The legal press is full of stories about the risks of the new General Data Protection Regulation, but might there be an upside to compliance? Ann Harrison looks at the potential benefits – as well as the burdens and risks.
Most firms are now well aware major changes to data protection regulations are afoot, with the advent of the General Data Protection Regulation (GDPR), which becomes law as of 25 May 2018.
But should those changes be seen as a benefit to firms, or a further compliance burden to be borne at significant additional cost and risk?
Elizabeth Denham, the Information Commissioner, is of the very clear view that firms which treat the implementation of the GDPR as something more than a burden will be the ones who can find a payoff through having a competitive edge.
At the spring 2017 conference of the Information Commissioner’s Office (ICO) in Manchester, Ms Denham said: ‘If your organisation can’t demonstrate that good data protection is a cornerstone of your business policy and practices, you’re leaving your organisation open to enforcement action that can damage both public reputation and bank balance. But there’s a carrot here as well as a stick: get data protection right, and you can see a real business benefit.’
Ms Denham also told the audience that only one in four adults trust businesses with their data, and that law firms should see themselves as ‘the guardians of trust in a digital age’. So there is an opportunity for firms to market their high levels of security, and to build that relationship of trust with consumers and businesses, who see perhaps too many commercial organisations fail to take sufficient care of their data. This sits very well alongside the notion of solicitors as trusted advisers.
Reporting burdens will increase significantly under the GDPR.
It will be mandatory to report to the ICO any breaches likely to result in a risk to the rights and freedoms of individuals. This must be done within 72 hours of becoming aware of the breach. Failure to notify a breach can result in a fine of up to two per cent of turnover – in addition to the fine for the breach itself (on which, more below).
We will also need to notify the individual of a breach if it is likely to result in a high risk to their rights and freedoms (a higher threshold than for notification to the ICO).
Firms will need to invest in training staff carefully as to what constitutes a breach and what must be reported.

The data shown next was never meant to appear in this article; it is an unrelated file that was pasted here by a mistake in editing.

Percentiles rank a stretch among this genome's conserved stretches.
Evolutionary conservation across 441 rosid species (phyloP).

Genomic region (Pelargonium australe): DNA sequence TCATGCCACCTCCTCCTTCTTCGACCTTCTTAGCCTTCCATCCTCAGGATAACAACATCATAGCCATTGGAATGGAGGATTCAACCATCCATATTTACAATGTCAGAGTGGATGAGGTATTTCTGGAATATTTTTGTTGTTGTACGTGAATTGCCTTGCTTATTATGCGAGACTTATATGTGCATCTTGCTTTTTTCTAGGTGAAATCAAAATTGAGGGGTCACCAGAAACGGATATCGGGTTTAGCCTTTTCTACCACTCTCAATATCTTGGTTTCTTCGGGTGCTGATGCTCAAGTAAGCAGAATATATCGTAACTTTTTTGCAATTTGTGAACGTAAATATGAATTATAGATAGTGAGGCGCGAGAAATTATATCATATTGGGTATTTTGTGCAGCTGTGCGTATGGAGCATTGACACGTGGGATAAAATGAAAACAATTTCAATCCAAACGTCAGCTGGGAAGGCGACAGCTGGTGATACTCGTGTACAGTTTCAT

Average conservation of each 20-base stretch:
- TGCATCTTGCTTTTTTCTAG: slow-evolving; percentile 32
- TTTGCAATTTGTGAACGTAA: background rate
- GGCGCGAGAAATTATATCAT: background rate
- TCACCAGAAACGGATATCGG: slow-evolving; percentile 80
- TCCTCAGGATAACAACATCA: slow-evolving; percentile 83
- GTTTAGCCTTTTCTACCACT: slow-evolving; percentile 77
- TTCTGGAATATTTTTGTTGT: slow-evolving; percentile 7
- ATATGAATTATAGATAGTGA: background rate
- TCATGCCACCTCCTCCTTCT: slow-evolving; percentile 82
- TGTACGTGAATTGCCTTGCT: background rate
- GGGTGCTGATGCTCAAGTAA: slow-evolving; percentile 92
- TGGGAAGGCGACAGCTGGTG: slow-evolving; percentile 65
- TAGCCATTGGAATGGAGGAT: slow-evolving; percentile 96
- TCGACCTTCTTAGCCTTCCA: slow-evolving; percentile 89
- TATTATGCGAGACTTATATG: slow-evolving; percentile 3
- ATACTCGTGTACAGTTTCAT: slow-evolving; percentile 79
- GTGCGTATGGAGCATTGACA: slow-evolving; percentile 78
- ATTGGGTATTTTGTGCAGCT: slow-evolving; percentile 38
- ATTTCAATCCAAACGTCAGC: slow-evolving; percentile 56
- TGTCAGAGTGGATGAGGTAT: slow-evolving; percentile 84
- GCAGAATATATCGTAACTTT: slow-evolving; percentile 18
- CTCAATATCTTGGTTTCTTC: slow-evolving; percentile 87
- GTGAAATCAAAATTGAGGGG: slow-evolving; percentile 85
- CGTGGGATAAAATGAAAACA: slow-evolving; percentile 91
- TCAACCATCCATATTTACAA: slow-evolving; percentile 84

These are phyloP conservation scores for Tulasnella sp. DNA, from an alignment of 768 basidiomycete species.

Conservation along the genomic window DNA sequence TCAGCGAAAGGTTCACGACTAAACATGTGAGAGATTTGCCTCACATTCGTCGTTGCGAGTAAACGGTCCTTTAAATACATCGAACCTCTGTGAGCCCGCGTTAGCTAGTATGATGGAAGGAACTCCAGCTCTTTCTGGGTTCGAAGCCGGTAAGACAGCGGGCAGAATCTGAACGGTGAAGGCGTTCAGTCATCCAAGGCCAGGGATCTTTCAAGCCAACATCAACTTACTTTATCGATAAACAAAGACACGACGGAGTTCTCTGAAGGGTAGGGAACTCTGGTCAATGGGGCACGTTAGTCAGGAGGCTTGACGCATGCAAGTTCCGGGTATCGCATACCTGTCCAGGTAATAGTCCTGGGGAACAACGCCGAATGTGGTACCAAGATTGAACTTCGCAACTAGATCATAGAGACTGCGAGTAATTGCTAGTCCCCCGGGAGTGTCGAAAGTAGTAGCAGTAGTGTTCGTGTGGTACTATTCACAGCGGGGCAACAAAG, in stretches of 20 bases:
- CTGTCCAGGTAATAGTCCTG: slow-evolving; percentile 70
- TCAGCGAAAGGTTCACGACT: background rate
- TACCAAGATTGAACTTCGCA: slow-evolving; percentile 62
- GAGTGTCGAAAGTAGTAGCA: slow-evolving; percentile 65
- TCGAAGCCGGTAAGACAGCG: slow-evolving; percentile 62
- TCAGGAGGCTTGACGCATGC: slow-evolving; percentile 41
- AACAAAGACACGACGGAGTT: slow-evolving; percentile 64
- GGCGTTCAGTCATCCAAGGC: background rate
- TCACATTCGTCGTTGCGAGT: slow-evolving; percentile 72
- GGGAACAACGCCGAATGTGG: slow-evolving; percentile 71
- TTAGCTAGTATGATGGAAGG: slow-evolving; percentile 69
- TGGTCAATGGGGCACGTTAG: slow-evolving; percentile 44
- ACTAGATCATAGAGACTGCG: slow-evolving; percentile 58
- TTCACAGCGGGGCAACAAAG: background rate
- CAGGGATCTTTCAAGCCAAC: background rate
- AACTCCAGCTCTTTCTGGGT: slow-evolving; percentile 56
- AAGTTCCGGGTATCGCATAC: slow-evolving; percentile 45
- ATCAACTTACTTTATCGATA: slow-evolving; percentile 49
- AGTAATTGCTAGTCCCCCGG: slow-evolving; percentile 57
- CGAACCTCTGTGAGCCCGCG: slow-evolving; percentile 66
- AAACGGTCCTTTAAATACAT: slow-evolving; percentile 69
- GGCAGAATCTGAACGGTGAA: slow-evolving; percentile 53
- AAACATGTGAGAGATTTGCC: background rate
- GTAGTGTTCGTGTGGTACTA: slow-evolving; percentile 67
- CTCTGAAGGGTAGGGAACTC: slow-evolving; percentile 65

In light of the very tight timescales for reporting and the hefty fines involved, firms will also need to put in place a robust breach detection system, plus good investigation and internal reporting procedures.
Rules around subject access requests also become more difficult, again with significant fines for getting it wrong. These rules were complex under the old regime: they are about to become a whole lot worse.
The fine for non-compliance has risen from £500,000 under the Data Protection Act, to up to four per cent of turnover, or €20m.
The risk of breaches being identified is higher because consumers (or clients) are becoming ever more aware of their rights. Some 18,300 cases were brought to the ICO last year, an increase of 2,000 on the previous year. Meanwhile, the ICO is busy recruiting staff to beef up its operation in Wilmslow, and has already said that it has law firms in its sights.
A serious data breach will also need to be reported to the Solicitors Regulation Authority (SRA), which could take action against a firm for a breach of principle 10 of the SRA Code of Conduct (protecting client money and assets).
Data breaches would also leave firms vulnerable to civil claims for damages from individuals whose data we misuse; they can sue for breach of the GDPR, misuse of private information, and/or breach of confidence.
Firms also risk criminal prosecution. 21 convictions were secured last year: six for non-notification offences; four for failing to respond to an information notice; and 11 for unlawfully obtaining data. These numbers may look relatively low, but they add up to a 50 per cent increase in criminal prosecutions, and the numbers are unlikely to stop there.
We certainly need to take the new regulation seriously: there is too much at stake not to. If there are any firms out there which haven’t yet embarked on a rewrite of policies and procedures, together with a training programme – now may be a good time to start. The longer you leave it, the harder it will be.
The longer strategic play is not just about avoiding fines, it’s about winning customer confidence and being seen as the kind of business that can be trusted. The firms which can get it right – which are prepared to buy into the whole notion from boardroom level down, and train their staff properly – will be the winners in the new GDPR environment.